There are only two engine options (one petrol and one diesel) but both offer plenty of performance – although running costs will vary wildly. The flagship 850i xDrive (both versions have BMW’s four-wheel-drive system that switches traction between the front and rear wheels, depending on road conditions) is quick for a big car, with the benchmark 0-62mph sprint possible in just 3.7 seconds, which is on a par with V12 versions of the Bentley Continental GT and quicker than the Mercedes-Benz AMG S 63 Coupé, while it’s almost half a second faster than the BMW M4 and most variants of the Porsche 911. The diesel 840d also returns a sub-five-second time for 0-62mph, so there’re no shortage of performance there, either.

The 8 Series Coupé is far from cheap, but if you’re in the market for a luxury grand tourer, this really won’t be a surprise. This is a car for buyers like the good things in life – and can afford them – but there are still numerous optional extras over and above the base price, which will soon mount up.

There’s lot to commend this car as an ownership proposition, but while it's more practical than an out-and-out sports car, four-door models such as the Audi RS7, Mercedes-AMG CLS 53, Aston Martin Rapide and the 8 Series Gran Coupé that will follow next year are an even better option.

Last Updated 

Friday, October 26, 2018 - 11:15

Key facts 

Warranty: 
Three years/Unlimited mileage
Boot size: 
420 litres
Width: 
1,902mm
Length: 
4,851mm
Height: 
1,346mm
Tax: 
£830-1,760 in first year and £140 thereafter

Best BMW 8 Series for... 

BMW 840d xDrive
The only diesel version of the 8 Series Coupé, the 840d is relatively economical to run, with its 46.3mpg fuel consumption and 160g/km CO2 emissions.
BMW 850i xDrive
Powered by a 4.4-litre V8 petrol engine, the 850i offers plenty of performance, with a 3.7-second 0-62mph time and 530PS on tap.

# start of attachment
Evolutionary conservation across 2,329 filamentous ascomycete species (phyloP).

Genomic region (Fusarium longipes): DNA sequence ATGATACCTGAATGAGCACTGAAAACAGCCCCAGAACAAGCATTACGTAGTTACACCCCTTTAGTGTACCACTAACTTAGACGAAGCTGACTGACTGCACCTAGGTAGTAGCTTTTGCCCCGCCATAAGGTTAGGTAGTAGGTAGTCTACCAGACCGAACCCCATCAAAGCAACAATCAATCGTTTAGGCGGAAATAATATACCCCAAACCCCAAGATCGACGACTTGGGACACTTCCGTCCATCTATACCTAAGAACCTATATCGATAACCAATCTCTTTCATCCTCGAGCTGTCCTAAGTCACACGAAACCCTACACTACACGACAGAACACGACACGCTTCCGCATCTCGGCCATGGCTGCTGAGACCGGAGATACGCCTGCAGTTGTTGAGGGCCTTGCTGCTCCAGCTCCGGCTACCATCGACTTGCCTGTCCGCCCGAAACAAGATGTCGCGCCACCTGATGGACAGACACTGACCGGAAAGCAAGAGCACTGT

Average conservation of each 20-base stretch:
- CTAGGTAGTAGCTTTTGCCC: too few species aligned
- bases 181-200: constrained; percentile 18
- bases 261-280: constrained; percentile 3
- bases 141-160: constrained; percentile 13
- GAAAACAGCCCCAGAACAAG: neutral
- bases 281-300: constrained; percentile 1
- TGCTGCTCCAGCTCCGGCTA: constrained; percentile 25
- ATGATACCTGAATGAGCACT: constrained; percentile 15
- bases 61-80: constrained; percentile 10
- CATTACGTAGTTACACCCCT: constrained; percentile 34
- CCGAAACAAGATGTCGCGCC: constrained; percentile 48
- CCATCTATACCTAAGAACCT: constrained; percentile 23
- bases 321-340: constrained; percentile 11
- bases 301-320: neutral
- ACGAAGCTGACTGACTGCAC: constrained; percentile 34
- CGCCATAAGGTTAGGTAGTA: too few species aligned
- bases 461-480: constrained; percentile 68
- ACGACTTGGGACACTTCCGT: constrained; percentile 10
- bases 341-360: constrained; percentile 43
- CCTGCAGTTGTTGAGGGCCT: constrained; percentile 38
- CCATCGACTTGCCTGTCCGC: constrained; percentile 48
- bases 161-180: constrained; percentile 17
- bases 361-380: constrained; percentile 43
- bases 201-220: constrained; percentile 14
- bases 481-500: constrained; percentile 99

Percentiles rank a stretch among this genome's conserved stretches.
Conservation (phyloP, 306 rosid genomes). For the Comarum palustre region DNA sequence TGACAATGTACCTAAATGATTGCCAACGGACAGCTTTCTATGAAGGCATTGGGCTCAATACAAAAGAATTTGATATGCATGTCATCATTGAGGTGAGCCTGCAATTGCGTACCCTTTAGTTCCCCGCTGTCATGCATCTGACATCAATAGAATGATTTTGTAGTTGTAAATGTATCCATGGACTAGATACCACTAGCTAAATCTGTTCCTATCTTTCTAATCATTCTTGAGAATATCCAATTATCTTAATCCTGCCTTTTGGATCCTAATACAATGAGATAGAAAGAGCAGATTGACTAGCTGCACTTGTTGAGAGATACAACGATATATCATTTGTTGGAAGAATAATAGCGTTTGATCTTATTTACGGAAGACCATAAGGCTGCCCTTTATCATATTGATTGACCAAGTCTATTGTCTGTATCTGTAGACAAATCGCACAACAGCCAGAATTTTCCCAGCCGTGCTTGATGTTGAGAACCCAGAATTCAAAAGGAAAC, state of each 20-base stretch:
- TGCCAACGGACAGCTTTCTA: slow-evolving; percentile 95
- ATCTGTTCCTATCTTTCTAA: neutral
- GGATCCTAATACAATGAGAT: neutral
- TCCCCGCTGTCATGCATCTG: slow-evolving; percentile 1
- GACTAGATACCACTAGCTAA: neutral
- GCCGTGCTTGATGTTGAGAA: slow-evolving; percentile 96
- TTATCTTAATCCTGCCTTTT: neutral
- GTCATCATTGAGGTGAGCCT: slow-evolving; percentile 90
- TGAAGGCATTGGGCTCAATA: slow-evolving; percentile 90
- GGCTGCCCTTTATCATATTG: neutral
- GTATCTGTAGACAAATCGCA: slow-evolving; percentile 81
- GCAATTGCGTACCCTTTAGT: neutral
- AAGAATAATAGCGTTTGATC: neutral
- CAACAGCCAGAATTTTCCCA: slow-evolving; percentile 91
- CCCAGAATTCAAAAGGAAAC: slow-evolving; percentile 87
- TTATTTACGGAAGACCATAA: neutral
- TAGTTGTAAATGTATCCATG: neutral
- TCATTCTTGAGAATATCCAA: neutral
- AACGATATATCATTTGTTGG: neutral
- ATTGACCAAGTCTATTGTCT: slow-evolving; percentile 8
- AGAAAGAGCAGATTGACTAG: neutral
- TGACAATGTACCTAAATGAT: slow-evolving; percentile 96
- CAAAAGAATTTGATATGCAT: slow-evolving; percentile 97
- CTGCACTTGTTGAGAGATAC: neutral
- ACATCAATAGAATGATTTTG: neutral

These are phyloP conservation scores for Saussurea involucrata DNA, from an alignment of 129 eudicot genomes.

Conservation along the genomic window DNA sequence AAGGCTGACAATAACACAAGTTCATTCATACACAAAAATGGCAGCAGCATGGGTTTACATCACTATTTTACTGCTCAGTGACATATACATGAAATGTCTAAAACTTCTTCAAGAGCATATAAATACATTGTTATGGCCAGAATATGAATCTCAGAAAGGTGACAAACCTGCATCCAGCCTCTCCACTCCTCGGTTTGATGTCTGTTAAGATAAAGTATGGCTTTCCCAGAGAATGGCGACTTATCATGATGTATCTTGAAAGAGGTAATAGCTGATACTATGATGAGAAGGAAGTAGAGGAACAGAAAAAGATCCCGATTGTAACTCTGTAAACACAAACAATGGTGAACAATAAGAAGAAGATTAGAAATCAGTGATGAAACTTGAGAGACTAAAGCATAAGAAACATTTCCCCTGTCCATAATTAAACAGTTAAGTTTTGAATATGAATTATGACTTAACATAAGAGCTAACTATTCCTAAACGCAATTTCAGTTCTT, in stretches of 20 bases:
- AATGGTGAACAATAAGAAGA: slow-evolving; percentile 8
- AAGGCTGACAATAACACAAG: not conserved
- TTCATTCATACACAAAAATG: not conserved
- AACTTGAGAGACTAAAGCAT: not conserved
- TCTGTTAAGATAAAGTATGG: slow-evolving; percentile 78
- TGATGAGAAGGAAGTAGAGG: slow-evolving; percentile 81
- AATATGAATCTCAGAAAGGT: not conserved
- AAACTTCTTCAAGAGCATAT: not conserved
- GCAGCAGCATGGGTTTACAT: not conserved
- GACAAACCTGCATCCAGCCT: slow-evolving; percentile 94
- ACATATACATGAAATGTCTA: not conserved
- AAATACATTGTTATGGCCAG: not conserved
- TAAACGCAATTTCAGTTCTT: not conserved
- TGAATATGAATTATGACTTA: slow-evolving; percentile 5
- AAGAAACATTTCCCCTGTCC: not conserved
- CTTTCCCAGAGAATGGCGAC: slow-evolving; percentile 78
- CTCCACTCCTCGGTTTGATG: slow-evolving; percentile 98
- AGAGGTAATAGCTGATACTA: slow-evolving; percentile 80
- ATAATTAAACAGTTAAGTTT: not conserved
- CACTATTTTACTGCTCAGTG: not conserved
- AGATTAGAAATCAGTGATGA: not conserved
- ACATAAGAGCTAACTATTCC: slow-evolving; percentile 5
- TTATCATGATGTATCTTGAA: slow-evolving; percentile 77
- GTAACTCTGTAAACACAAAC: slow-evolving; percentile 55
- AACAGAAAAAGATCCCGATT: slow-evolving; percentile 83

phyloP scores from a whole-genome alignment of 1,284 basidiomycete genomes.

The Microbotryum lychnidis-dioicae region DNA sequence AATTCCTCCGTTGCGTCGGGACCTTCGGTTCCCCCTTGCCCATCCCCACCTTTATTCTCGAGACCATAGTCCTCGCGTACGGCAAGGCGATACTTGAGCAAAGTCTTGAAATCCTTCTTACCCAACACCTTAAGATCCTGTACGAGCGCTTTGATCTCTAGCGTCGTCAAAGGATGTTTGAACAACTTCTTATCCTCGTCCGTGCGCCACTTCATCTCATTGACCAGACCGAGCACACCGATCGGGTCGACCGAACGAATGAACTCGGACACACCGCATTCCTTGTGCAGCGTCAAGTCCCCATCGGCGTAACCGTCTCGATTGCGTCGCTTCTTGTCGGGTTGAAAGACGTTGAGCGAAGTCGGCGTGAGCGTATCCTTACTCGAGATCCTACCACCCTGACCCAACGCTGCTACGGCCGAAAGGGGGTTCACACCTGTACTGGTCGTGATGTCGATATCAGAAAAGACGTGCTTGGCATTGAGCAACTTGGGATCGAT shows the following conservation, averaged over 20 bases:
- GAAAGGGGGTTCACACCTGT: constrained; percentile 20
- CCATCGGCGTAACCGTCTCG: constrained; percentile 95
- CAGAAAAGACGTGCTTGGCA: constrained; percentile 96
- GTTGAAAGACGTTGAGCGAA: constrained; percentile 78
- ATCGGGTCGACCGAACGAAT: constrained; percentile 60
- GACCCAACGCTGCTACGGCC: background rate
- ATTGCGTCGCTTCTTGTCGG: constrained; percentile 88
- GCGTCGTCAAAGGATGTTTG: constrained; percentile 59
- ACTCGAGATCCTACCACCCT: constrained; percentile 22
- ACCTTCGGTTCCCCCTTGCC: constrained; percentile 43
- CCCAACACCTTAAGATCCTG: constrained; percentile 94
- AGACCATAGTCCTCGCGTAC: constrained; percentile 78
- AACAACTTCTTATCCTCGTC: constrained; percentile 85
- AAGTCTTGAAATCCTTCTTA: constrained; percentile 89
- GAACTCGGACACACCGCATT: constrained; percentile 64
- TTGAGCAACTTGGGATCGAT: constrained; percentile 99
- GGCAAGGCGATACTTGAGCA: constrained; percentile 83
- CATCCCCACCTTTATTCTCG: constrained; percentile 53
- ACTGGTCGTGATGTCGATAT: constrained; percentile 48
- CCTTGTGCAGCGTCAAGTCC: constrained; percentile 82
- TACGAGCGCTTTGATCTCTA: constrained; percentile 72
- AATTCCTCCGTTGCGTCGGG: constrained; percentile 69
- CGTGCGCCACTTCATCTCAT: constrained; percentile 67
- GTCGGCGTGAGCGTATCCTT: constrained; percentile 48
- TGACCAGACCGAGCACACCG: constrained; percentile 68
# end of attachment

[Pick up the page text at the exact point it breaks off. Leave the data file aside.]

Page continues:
BMW 8 Series History 

May 2017: Concept 8 Series previews all-new 8 Series Coupé at the Concorso d’Eleganza event in Italy.
June 2018: First images of the car released by BMW, followed by an appearance at Goodwood Festival of Speed.
October 2018: 8 Series Coupé shown to the public at Paris Motor Show.

Understanding BMW 8 Series car names 

  • 8 Series
  • Engine
    850i
  • Drive
    xDrive
  • Engine
    There are just two engines at the launch of the 8 Series Coupé, the 840d diesel and 850i petrol. Both have an eight-speed automatic gearbox. The 840d has an output of 320hp, while the 850i produces 530hp.
  • Drive
    Both versions come with xDrive four-wheel drive, which switches power between the front and rear wheels, depending on the available traction.

BMW 8 Series Engines 

840d, 850i

BMW is initially keeping the engine range simple for the 8 Series Coupé (the company has refused to rule out the addition of options such as a plug-in hybrid, plus it has confirmed a more powerful M8 Coupé at a later date).

The single diesel option is an 840d, which is twin-turbocharged, straight-six cylinder 3.0-litre engine, which produces 320hp. This results in a 4.9-second 0-62mph time, while official fuel economy is 46.3mpg and CO2 emissions are 160g/km. We haven’t yet tested this powertrain, but it's already in service in other BMW models, including the X5 and 7 Series, where it works well, delivering plenty of power in a refined manner.